Inside out?

complicated tasks and decoding complexity. He was described as a “super genius” man in her words. We could associate her fascination with his mental power to the Other jouissance as a modality of jouissance in women. In fact, he was not solely a dedicated man to her but he was also a superman beyond her. In another case, a female analysand had a long-term sexual fantasy (daydream) of seeing her husband in bed with another woman. In real life, however, she was tormented by crippling jealousy about “the other woman”. After analysis interrupted her complaining mode, she eventually became able to recognise the connection between her jealousy of other women and getting sexual excitement from this sexual fantasy. This was realised at a moment in analysis when she was pushed beyond any interpretation – as producing a meaning – of her symptom. The object of the drive was identified, linking the symptom to the Real of the body. A gap in the harmony of the chain of significations was used in order to allow the subject to read an “unreadable”, instead of filling the gap with another brick! Many cases of obsessional neurosis whose arrangement of the symptom (which has served them in such a way that they remain self-sufficient in relation to the Other’s desire) fails him, end up in analysis, hoping to return to the same pattern as soon as possible. Being puzzled by the analyst and the Other’s desire is not their cup of tea; and usually getting back into their good old ways is the main demand they have of the work. Having suffered from a series of break-ups with women whom he believed he had treated with high regard, one subject had the question of “why”; however, he started the work by pointing the finger of blame at the Other – as being unfaithful or ungrateful. Through different modes of intervention, the aim of analysis was to overcome the subject’s reluctance around giving up his rigid relation towards knowledge, which was loved and valued for producing a meaning. Interpreting the Other’s – his women’s – desires as demands based on his assumptions about them was in fact his structural strategy. Eventually, what he desired from his relationships with women got a chance to be expressed. Apparently, he wanted to create a family but could not bear any potential partner’s terms and conditions. He wanted a family that did not include him as a decision-maker. His usual choice of women who occupied a managerial position at work was a way to have someone who could rule his household as well as him. This was his symptomatic solution; but the work continued to elaborate on why such a position was taken by the subject in the first place. What mode of jouissance was offered to the subject in such an arrangement? For an analysand whose response to a cut in sessions was to take out her e-cigarette almost immediately (in her words: “to carry on the mode of oral drive”), a constant change in manifestations of the symptom, with almost no interruption from one to the next was, in fact, her symptom. She had moved uninterruptedly in her symptoms; from eating problems to obsessive cleaning to sexual difficulties, following a loss. She benefited from a cut in sessions in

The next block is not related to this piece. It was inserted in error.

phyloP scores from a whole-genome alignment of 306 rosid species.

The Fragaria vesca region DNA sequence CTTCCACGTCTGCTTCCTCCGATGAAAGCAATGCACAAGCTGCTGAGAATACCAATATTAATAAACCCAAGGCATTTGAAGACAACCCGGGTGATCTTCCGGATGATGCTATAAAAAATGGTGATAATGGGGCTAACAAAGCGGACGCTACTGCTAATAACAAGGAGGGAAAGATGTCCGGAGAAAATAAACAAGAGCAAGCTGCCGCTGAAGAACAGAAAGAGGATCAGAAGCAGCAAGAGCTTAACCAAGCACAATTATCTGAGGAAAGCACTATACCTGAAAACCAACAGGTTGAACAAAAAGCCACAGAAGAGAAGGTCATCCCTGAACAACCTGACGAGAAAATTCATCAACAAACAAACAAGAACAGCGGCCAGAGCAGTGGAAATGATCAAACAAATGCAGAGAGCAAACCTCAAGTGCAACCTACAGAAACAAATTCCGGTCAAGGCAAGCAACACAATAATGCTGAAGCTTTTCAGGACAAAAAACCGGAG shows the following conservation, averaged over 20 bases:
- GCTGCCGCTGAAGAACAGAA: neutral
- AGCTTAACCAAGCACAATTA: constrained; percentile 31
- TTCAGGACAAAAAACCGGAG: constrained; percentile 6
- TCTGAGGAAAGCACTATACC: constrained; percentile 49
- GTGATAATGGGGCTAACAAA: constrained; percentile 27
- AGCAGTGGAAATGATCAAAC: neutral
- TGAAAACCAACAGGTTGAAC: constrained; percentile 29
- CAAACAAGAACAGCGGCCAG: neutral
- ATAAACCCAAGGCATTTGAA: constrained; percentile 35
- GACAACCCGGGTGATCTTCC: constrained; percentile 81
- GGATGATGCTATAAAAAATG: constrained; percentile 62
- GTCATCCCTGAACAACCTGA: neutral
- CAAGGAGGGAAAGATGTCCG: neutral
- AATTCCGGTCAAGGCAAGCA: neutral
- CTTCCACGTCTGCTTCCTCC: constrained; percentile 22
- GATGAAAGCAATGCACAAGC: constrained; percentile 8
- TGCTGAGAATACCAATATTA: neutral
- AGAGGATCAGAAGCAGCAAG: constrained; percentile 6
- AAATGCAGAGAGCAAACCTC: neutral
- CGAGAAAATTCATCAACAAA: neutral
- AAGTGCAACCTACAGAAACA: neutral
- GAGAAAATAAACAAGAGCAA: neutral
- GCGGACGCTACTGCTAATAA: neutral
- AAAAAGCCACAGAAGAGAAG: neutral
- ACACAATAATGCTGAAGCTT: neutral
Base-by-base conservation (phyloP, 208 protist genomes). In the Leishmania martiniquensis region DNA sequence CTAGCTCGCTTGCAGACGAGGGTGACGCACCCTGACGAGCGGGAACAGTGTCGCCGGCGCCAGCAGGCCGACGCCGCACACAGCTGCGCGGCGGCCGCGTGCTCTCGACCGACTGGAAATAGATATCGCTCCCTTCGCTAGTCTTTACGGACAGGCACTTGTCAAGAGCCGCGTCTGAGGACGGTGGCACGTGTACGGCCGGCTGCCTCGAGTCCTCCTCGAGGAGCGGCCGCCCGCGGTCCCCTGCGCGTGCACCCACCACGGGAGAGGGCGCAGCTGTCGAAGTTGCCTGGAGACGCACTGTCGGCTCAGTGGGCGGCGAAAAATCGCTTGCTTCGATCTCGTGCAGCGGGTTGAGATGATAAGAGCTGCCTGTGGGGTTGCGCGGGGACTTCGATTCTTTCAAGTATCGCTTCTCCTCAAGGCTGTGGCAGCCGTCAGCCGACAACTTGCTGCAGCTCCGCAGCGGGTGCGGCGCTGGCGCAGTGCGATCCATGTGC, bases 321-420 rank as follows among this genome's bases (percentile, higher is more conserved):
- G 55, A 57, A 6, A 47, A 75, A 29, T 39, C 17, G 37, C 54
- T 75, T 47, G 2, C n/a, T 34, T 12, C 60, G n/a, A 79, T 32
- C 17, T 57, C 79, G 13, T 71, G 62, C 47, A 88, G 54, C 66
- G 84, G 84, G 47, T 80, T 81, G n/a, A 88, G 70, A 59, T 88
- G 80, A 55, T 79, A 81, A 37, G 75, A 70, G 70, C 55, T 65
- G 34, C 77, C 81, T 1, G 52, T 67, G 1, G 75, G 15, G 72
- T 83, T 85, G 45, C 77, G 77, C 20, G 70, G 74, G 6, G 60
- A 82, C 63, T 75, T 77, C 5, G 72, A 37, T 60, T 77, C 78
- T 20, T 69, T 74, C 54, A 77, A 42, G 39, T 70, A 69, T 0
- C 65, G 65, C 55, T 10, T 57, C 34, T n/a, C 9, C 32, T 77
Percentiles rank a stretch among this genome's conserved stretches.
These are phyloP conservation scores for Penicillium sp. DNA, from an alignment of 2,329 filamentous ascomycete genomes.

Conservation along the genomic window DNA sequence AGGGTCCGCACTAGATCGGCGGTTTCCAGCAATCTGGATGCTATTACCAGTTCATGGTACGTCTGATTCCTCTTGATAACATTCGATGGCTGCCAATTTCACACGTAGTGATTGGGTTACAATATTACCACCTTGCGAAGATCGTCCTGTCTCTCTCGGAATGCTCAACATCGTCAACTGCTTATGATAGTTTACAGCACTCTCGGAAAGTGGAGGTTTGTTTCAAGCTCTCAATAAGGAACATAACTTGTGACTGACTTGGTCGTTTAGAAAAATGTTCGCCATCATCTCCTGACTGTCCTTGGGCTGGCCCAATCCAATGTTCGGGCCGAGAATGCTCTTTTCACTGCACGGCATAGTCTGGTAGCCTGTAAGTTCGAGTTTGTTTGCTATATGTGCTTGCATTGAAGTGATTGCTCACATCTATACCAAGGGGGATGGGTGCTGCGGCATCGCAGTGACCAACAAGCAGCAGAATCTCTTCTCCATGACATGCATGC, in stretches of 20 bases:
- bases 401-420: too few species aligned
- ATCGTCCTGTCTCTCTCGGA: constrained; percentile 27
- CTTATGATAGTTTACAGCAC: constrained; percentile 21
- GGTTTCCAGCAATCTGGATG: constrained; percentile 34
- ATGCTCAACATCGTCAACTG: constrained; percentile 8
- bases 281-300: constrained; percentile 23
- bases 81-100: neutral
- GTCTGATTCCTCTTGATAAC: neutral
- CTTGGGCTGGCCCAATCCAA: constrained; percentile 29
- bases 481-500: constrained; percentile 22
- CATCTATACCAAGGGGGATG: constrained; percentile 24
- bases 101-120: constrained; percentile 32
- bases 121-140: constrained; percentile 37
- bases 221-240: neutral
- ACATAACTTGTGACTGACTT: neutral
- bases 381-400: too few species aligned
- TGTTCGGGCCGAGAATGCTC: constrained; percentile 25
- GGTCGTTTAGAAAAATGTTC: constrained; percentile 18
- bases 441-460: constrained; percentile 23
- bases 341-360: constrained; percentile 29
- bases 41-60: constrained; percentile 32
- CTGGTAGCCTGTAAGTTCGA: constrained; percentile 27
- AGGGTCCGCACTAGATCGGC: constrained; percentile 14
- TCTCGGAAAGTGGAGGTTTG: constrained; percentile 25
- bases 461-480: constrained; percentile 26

Inside out?